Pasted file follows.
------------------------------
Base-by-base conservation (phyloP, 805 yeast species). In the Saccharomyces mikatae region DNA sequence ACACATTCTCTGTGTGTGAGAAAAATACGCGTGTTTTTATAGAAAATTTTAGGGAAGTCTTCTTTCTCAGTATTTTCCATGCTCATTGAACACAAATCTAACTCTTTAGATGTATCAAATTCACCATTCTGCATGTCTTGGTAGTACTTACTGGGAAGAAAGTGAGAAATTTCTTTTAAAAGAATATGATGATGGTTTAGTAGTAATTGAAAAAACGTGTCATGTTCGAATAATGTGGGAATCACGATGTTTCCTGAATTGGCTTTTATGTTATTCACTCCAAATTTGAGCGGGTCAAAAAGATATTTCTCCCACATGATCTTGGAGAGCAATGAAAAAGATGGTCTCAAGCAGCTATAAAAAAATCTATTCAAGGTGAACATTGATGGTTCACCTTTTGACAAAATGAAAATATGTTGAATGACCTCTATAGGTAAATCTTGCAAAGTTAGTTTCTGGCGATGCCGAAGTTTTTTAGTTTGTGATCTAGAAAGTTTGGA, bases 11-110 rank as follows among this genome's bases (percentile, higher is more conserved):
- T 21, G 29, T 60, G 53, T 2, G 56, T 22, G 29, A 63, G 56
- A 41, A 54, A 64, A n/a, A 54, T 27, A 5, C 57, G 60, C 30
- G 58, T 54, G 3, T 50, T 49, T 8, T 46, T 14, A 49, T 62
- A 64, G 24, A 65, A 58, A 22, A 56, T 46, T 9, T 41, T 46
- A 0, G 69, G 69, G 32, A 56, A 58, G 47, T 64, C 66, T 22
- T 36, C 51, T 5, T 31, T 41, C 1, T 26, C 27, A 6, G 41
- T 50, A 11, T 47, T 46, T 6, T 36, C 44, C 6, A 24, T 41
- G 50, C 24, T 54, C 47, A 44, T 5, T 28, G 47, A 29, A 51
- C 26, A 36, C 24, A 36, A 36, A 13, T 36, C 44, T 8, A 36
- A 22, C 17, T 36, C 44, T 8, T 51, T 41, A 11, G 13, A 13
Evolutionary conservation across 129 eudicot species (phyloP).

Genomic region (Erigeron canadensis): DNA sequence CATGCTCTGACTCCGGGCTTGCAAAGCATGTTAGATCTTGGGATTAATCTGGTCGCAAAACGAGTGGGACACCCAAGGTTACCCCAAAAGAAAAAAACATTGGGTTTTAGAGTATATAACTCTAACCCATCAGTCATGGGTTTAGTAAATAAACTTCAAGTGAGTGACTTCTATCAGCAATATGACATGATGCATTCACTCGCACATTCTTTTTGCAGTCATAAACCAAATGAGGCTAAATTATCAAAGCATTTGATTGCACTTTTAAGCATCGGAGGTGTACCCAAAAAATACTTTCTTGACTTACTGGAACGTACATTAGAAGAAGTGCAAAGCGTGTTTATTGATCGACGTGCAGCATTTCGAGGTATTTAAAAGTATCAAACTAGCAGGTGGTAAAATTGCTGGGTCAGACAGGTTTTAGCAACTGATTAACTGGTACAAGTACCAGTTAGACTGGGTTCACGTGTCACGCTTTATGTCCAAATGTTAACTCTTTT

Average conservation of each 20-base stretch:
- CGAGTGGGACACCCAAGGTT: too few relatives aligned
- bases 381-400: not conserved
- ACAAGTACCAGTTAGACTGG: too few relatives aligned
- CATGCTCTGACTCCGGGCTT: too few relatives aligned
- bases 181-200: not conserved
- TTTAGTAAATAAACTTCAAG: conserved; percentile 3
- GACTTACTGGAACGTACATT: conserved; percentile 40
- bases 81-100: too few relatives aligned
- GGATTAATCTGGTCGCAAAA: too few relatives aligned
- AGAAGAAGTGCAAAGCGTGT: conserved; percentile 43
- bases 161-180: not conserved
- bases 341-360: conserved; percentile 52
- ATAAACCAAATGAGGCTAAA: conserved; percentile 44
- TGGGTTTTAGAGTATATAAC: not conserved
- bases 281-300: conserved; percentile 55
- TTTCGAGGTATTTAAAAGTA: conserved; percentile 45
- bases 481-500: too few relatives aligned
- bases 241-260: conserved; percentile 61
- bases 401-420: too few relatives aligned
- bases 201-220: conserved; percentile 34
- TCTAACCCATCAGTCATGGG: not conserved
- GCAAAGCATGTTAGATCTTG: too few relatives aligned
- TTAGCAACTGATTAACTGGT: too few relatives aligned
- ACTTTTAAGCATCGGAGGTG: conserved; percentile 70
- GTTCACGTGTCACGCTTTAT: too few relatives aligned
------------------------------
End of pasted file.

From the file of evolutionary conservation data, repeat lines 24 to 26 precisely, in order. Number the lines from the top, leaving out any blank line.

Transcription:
- AGAAGAAGTGCAAAGCGTGT: conserved; percentile 43
- bases 161-180: not conserved
- bases 341-360: conserved; percentile 52